But the NEX can’t go underwater. Don’t fret. There are plenty of other devices that can, many of which can actually be worn on a person’s body.
Often called point-of-view cameras, this category took root among adrenaline seekers who would bungee-jump from bridges or launch snowboards from cliffs with cameras strapped to their bodies and boards, recording every pulse-pounding second.
Soon, anglers got into the act.
“We’re seeing more and more GoPro cameras being used in all types of fishing,” says Jessica Parker, communications coordinator at GoPro, the California-based company that pioneered this wearable category in 2002. “You can even mount them to places like gaffs, which allow you to get really cool shots.”
This is possible because the GoPro Hero is sold with a bevy of mounting accessories, as well as a waterproof housing that keeps the camera safe and bone dry.
And while this category was born among the ultra daring, it’s broadening its reach with each passing day.
“It’s not just for the cool guys anymore,” says John Rounds, global marketing and sales manager at Drift. “The new market has different demands and expectations. The product needs to be easy to use, more like a smartphone.”
Drift kept that in mind when it launched in 2009. Its latest product — the 9-megapixel Drift HD — is equipped with a built-in LCD screen, and comes with a handy remote control along with an optional underwater housing.
But just how mainstream have these cameras become? Even salty old skippers are getting into the game. Capt. Marlin Parker, the legendary big-game Hawaiian captain, is also the father of GoPro’s Jessica Parker. And, yes, he carries a couple of Hero cams in his boat at all times.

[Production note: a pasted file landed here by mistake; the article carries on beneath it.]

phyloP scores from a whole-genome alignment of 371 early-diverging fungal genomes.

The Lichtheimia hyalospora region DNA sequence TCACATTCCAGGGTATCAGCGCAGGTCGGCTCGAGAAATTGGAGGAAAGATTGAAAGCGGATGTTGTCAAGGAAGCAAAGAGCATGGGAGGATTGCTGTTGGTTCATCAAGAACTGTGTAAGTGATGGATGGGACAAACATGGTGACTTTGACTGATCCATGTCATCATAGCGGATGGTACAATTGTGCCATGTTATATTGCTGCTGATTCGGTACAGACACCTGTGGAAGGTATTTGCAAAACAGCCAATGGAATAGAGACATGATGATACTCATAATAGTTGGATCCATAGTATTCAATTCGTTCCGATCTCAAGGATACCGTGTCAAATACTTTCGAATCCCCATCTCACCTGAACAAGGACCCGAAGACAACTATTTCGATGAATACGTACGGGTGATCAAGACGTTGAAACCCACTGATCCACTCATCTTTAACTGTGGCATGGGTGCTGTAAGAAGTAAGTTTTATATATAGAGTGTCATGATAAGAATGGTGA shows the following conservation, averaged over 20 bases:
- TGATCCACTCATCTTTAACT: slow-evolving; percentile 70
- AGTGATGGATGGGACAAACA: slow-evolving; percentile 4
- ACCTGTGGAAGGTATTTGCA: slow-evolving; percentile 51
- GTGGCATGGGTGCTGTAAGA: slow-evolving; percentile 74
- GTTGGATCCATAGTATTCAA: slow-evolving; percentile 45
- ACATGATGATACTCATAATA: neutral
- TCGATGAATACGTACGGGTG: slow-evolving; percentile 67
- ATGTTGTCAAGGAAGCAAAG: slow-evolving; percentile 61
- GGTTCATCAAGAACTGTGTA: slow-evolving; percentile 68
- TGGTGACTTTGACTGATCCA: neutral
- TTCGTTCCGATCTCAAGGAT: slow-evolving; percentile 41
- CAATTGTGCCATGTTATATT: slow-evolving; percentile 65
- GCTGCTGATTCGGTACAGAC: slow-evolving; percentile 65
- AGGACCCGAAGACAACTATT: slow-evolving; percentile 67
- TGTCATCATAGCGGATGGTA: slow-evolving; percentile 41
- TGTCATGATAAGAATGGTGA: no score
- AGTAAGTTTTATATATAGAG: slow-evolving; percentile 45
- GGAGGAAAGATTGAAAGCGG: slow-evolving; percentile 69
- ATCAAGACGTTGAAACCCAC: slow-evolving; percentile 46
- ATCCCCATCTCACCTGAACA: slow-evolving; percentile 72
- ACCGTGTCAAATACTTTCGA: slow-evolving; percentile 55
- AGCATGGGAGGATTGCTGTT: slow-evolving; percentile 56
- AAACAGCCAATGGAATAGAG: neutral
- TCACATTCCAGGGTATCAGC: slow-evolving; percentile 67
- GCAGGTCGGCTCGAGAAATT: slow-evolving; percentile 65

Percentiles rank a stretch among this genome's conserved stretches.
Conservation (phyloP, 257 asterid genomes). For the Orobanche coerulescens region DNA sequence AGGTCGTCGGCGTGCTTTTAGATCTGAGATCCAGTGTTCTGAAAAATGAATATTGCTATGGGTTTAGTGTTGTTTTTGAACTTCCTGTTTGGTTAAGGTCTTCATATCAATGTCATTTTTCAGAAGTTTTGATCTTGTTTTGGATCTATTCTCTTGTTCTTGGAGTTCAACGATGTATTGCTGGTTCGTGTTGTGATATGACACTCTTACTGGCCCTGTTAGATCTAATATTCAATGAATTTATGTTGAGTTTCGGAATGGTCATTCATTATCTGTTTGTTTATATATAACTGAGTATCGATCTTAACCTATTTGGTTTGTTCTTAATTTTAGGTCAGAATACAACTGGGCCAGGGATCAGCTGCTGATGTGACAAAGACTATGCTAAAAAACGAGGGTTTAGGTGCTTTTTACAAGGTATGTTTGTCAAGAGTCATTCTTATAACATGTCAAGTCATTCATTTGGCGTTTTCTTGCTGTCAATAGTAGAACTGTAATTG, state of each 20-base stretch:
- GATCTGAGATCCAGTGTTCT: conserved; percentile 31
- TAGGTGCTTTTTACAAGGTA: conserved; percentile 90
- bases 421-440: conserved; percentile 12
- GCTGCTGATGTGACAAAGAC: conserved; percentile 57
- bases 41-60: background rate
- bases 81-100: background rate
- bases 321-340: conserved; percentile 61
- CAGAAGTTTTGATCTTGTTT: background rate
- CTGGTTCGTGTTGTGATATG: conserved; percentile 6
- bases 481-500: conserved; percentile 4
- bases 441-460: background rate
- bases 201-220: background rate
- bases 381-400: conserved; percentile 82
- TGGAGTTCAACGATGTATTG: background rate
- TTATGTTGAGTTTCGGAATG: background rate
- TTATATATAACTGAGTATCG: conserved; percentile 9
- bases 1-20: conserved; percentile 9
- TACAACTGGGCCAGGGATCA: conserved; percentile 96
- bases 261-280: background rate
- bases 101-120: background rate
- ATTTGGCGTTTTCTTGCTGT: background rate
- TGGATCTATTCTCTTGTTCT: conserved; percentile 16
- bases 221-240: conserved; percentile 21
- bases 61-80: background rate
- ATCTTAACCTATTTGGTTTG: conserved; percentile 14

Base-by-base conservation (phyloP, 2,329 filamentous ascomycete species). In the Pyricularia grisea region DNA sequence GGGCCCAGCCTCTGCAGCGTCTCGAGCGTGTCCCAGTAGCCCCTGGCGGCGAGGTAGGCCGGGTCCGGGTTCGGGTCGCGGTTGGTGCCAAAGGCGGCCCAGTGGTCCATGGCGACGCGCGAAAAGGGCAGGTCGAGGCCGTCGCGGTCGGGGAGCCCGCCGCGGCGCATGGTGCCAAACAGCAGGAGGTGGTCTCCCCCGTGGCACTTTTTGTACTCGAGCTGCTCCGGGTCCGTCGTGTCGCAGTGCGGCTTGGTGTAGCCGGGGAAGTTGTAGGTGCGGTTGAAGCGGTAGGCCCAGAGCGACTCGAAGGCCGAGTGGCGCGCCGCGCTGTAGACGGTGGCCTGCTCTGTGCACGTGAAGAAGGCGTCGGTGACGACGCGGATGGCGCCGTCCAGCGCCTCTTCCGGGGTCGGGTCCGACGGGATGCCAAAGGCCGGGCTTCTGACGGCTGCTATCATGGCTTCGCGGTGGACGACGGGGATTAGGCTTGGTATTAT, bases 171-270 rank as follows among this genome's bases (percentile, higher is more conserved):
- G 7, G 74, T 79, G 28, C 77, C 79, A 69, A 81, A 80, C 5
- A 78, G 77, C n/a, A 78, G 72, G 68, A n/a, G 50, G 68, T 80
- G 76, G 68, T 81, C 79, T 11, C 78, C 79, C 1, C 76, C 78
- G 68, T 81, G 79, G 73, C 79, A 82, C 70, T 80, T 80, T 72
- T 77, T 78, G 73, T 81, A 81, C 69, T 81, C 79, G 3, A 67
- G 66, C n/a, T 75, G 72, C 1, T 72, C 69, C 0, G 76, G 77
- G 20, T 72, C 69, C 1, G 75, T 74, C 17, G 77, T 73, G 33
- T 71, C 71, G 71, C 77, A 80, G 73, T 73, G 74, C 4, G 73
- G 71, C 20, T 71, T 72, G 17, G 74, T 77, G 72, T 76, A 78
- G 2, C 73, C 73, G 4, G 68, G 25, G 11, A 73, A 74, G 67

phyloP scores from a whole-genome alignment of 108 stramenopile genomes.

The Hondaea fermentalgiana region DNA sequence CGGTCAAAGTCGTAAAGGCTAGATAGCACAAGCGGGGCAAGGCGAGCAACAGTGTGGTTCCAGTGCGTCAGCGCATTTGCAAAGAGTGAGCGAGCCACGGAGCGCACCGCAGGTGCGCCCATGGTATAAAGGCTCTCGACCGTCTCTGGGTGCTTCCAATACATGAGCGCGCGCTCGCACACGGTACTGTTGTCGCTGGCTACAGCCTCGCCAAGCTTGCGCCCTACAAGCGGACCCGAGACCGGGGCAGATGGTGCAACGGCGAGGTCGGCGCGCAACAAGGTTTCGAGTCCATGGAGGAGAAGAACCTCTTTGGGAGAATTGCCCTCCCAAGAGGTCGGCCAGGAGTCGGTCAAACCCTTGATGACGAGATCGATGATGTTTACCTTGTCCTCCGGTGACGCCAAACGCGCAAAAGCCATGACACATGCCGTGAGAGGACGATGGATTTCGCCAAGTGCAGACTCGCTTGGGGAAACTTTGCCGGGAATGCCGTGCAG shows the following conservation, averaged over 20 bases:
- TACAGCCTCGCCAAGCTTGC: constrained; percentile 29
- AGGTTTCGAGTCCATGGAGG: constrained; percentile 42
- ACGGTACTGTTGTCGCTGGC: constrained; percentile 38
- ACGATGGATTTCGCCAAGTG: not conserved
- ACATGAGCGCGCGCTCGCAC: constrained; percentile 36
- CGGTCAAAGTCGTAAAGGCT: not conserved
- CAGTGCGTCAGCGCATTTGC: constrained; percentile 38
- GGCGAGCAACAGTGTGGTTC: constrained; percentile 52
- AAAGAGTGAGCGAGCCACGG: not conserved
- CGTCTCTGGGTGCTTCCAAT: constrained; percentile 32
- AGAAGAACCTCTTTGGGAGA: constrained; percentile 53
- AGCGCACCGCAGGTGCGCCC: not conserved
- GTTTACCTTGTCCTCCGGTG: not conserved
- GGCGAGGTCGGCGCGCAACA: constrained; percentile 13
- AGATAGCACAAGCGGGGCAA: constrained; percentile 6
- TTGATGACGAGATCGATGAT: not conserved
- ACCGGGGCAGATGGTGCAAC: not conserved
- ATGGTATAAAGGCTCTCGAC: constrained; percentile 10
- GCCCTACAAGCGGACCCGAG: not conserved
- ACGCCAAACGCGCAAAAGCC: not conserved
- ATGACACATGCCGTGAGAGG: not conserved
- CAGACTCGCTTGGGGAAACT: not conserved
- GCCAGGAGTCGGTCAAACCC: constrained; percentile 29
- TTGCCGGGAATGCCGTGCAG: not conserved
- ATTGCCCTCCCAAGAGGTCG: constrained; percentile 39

“It’s showed him an entirely new perspective of sport-fishing photography and video capture,” says the younger Parker. “He’s been experimenting with placing it all over the boat, on the anglers, on the deckhands and in the water.”
Social Media — The New “Braggin’ Board”
In days of old, fishermen like Marlin Parker might have tacked their best Polaroids and prints on the “braggin’ board” of the local tackle shop.
But today, the term “social media” has taken on a whole new meaning. Instead of dusty corkboards, anglers are posting and sharing their digital images and video on the Web through portals like Facebook and Google+. And the digital devices that are capturing this media are becoming more intricately connected to these outlets.
“Social media and YouTube have incredibly shaped our products,” says Marc Barros, chief executive and co-founder of Contour Inc. “Recognizing the importance of sharing, Contour built various social-connectivity features into its cameras so users can use high-definition video, layer the video with GPS data, and easily share their epic moments.”
Most of this sharing occurs on Facebook, where GoPro commanded 1.6 million fans at press time. In fact, says Parker, “between Facebook, Twitter and YouTube, a GoPro video or photo is being uploaded every couple of minutes.”
This, no doubt, will be a major driving factor for future camera designs.
“The next big step for the industry is going to be tethering,” says Kahn. “That is to say, I’ve got my phone in the dash of my boat, and I want to upload an image to Facebook immediately from the camera rather than transferring it to my laptop first.”
Kahn says that connecting high-performance cameras to smartphones will be done increasingly through Wi-Fi portals that bridge the two or transfer photos directly from the camera to the Web. In fact, Sony’s Bloggie Live camera, released earlier this year, already does this.
“It’s an amazing time to be a consumer,” Kahn says.